He tested the Knights Ferry in both native and offload modes and presented relative scaling results for both.
Harkness said he was personally able to port his code to KNF in one week. In his paper he wrote: “With all these components in place for offload and native builds, the compilation of ENZO-R itself is straightforward. No ENZO-R source code modifications are required to build a functional ENZO-R binary in native mode although, clearly, some source code changes will be necessary to achieve full optimization on the Intel MIC co-processor.”
After the experience, Harkness said he is “bullish on Intel MIC co-processors.” However, he warned the chip community to not waste time on vendor-specific interfaces.
Karl W. Schulz: “Early Experiences Porting Scientific Applications to the Many Integrated Core (MIC) Platform”
Schulz is the director of the scientific applications group at TACC and also chief software architect for The Center for Predictive Engineering and COmputational Sciences (PECOS), a DOE-funded Center of Excellence at The University of Texas at Austin. The group was funded four years ago to develop new uncertainty quantification (UQ) methodologies and apply them to multiscale simulations of atmospheric reentry vehicles.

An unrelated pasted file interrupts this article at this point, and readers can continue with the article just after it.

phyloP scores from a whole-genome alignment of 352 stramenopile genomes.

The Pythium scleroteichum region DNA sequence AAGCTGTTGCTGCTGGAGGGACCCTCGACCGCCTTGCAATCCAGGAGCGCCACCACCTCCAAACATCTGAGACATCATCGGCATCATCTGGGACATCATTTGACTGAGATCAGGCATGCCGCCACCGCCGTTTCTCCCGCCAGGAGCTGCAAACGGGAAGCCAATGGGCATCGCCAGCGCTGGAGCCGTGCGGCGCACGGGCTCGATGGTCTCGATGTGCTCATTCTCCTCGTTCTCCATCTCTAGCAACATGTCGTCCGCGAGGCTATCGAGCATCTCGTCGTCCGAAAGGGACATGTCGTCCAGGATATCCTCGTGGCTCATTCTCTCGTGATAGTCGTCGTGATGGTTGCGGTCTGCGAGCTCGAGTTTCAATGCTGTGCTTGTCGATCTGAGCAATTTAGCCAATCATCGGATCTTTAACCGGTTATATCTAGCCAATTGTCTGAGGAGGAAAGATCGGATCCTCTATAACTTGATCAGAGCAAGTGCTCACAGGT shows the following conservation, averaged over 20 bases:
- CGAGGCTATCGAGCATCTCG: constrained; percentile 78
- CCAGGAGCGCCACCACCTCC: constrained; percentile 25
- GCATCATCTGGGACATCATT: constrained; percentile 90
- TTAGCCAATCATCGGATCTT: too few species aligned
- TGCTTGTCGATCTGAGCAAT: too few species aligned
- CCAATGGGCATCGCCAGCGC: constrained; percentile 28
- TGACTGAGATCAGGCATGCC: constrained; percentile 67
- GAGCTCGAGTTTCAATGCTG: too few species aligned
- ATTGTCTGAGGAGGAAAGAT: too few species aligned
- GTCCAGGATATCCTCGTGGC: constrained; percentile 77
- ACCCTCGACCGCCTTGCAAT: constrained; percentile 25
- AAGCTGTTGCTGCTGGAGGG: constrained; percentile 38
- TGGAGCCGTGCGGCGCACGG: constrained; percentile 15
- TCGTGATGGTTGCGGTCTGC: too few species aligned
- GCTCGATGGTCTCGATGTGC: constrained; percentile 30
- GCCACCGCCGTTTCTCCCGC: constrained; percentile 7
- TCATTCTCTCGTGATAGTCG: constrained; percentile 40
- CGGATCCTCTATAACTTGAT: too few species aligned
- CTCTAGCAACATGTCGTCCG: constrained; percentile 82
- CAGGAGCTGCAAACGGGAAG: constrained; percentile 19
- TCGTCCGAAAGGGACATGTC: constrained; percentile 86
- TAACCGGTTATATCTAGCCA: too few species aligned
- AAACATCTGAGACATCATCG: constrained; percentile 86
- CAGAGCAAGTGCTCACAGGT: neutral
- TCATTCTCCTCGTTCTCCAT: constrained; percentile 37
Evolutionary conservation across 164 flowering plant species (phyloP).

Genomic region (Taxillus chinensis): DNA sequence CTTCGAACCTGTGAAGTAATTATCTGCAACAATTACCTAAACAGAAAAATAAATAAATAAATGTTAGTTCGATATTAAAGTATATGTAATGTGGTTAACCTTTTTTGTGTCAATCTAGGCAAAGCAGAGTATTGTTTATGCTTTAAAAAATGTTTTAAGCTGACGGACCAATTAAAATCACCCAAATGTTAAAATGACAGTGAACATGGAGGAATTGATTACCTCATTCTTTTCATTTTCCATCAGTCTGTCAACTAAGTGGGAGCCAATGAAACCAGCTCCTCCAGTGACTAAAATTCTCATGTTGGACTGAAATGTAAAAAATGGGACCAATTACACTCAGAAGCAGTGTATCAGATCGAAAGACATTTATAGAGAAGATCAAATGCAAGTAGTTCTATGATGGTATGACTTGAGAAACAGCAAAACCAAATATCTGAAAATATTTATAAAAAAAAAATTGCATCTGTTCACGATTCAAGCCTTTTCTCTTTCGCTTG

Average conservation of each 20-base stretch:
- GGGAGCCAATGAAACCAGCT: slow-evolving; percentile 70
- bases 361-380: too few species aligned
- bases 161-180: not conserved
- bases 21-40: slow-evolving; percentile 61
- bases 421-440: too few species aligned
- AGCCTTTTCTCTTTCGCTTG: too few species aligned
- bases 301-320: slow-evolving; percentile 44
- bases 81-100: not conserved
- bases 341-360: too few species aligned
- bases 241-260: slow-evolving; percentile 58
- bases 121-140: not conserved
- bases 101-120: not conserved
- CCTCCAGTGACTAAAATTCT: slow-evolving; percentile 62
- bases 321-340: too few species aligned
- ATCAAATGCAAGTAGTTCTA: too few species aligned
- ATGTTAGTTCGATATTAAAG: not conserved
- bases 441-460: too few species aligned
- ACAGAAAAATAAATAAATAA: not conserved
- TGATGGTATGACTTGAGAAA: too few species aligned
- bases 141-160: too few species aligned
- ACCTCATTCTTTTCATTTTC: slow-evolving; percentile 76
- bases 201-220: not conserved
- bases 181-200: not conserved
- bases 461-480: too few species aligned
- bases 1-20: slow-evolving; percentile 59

He and his collaborators tried several codes from their portfolio on Maverick, a Knights Ferry test system with eight nodes and one Knights Ferry per Westmere node, and also built 3rd party libraries to facilitate runs. He presented relative scaling results and anecdotal experiences from several application tests.
Included among these applications was the porting of a quantum chemistry application that had 1.4 million lines of Fortran code. They also tested the kernel of a Direct Numerical Simulations (DNS) code for turbulent fluid flow, a multi-threaded FFT kernel that exhibited good strong-scaling properties on the Knights Ferry. In the future, the group is targeting very large turbulent flow simulations (10 billion grid points) and proper utilization of the Intel MIC coprocessor will be crucial for achieving that goal.
Schulz who won best paper at the symposium, gave the most comprehensive insights into the process that MARC members have been experiencing over the past few months. To the assembled application developers in the room he counseled that “moving forward, we must take vectorization more seriously.” Overall, he remarked, “It was a positive experience for all of us.”
Ashay Rane: “PerfExpert and MACPO: Which code segments should (not) be ported to MIC?”
Rane is one of the developers of the tools PerfExpert and MACPO, which are designed to analyze the performance and performance characteristics of multi-threaded applications on multicore chips. In his spirited talk he presented a process by which application developers can reliably determine the parts of a code that are good candidates for execution on Intel MIC co-processors. Guidance in this area is certainly needed. Focusing on suitable candidates for porting (either whole functions or loops nests) has the potential to not only greatly reduce the level of human effort, but also to increase the achievable speed-up.